A few buckets of apricots off the branches, heaven knows how many off the ground. They fall among the garden bed vines, isolated and scattered from their roots, like Grandma’s memories. Visiting Grandma is like picking apricots. I try to pick memories and preserve them before they end up lost among the tendrils of her confused mind. I harvest from Grandma’s recollections, storing them for my future grandchildren.
“Grandma, tell me about when you first met Grandpa.” It’s her favorite tale.
“Lottie, your grandpa looked just like a cowboy. I always wanted to marry a cowboy,” she says with solemnity. “Well, he was the grandson of a rancher, and he was handsome. I was young enough to believe that would suffice. We rode all the rides at the fair twice and the second time through he held my hand. Five months later we were married.”
“And 10 months after that you had mom,” I tease.
“He just had to look at me and I was pregnant. Not that I’m complaining. I slept with a hairbrush under my pillow all the years we were married, Lottie,” she says winking, as if a hairbrush is the secret impetus to pregnancy.
She isn’t always as lucid as this. Some days she struggles to wrestle her thoughts into a coherent narrative. Like the rambling apricots. Her face brightens when she sees me, but she isn’t sure where I fit. She gives messages to pass on to Mom.
“Tell Rose she needs to give me a ride home today. I don’t understand what’s taking her so long.” I watch her as she gropes with mismatched memories, looking lost and frightened.
I bought my house six months after Grandma moved to assisted living. The house was tiny, but the yard had mature fruit trees. Apricot, apple, and cherry, just like hers. I made an offer before I left the driveway, and my first harvest was apples.
“You have to shred the apples, Lottie. Don’t dice ‘em,” she’d say. “That’s the way John’s mom did it, and her mom before her. He sent me there to learn how to make a proper apple pie. It miffed me until I had a bite.” Shredded apples are the great inheritance of the family.
Now my counters brim with sun-kissed yellow-orange fruit. It’s time for freezer jam, except it’s my first go alone and I miss my teacher. Thoughts of Grandma’s cozy kitchen, gingham curtains flapping in the warm breeze drift in as I slice plump flesh and throw pits into her Pyrex bowl. Mom brought all her kitchenware to me in cardboard boxes when her house sold. It’s all vintage now. Like Grandma.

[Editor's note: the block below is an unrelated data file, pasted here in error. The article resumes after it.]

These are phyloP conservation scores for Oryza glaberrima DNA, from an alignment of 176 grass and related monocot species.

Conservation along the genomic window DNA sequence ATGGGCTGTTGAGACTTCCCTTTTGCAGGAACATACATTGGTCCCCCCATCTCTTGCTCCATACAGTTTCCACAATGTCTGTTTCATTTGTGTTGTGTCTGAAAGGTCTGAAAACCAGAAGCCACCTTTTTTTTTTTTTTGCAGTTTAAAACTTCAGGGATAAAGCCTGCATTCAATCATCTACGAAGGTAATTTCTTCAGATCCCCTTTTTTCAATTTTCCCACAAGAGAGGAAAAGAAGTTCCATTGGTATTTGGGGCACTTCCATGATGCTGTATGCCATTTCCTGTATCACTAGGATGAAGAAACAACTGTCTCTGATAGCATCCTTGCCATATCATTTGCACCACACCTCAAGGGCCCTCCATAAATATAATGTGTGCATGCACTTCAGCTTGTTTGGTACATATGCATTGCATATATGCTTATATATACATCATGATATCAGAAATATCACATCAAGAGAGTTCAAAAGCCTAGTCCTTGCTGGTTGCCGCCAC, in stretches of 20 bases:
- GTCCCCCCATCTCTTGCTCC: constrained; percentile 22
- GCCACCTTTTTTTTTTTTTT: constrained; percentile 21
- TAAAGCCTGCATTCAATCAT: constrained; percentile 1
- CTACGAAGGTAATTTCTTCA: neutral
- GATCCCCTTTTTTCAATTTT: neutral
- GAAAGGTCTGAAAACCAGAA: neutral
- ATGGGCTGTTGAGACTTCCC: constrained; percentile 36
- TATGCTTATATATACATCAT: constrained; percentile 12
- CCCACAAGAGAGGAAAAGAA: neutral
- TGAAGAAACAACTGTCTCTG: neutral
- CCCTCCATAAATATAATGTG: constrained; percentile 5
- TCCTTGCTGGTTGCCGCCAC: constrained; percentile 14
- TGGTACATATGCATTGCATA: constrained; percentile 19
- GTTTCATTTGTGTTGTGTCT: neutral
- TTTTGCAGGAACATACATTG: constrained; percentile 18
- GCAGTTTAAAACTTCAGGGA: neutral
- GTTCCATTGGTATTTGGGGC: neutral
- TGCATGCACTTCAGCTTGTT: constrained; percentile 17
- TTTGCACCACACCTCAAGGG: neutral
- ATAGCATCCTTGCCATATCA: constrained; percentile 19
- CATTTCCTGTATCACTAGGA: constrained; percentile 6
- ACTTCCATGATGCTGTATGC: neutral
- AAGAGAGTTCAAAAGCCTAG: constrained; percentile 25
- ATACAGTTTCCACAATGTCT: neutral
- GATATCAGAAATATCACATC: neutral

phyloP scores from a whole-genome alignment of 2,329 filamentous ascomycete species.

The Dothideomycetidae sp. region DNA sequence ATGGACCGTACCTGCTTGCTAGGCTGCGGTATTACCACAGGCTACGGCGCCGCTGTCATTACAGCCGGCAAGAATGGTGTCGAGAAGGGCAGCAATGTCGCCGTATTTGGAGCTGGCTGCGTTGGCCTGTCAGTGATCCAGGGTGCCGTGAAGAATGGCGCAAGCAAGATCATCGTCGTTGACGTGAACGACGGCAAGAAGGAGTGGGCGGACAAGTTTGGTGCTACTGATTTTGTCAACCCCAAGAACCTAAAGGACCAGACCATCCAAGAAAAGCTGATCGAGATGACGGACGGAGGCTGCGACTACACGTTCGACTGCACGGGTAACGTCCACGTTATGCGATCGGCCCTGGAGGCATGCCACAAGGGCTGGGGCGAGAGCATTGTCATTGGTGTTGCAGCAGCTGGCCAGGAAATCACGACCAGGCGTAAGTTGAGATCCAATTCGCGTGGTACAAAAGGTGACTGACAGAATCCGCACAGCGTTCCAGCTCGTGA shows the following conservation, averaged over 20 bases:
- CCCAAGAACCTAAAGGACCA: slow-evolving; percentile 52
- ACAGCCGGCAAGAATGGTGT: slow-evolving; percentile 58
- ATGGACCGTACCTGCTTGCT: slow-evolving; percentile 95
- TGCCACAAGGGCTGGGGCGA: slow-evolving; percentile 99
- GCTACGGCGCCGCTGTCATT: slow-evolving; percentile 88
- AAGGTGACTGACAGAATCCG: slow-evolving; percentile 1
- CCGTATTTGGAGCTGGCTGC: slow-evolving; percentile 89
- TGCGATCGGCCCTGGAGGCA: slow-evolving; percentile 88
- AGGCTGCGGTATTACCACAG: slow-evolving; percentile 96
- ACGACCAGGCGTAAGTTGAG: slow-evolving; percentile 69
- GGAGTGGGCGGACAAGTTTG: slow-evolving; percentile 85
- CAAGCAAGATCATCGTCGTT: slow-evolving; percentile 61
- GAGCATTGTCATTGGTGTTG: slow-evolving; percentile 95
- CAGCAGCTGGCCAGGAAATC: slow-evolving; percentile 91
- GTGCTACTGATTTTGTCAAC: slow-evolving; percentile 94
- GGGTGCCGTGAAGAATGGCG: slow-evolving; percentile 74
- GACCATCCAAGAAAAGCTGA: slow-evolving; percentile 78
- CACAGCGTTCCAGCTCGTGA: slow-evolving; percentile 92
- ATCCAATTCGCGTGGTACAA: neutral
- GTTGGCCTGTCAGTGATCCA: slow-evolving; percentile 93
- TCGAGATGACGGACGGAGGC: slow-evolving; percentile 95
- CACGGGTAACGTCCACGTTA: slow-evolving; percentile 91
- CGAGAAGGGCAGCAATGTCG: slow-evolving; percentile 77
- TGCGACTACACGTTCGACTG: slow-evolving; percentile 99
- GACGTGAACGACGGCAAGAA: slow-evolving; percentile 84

I chop apricots, measure sugar and lemon juice, and put the pot on to simmer. Charlie Parker streams in the background. Grandma played Hank Williams, but even nostalgia can’t take me that far. After ladling jam into mason jars, I decide to visit Grandma while they cool.
As I enter the center, the odor assaults me. I’m saddened that elderly people emanate this pungent smell. Like their slow decay is seeping out of their pores. It seems unjust, like another jab at their dignity. Grandma isn’t in the main sitting area, and I make my way back to her room. She’s sleeping, so I quietly creep in and pull a chair close to her bed. She’s slowing down, napping in the middle of the day more often than not. I watch her breathe. Even her breathing looks old. As I sit watching her, I wonder how many jars Grandma canned in her day. Did she know that making apricot jam with her would mean so much to me?
I look at her knobbly hands clutching her thin green blanket. She’s so frail. Goodbye is coming soon. I think about my fruit trees and mason jars back at home and wonder if apricot jam will taste bitter or sweet when she’s gone.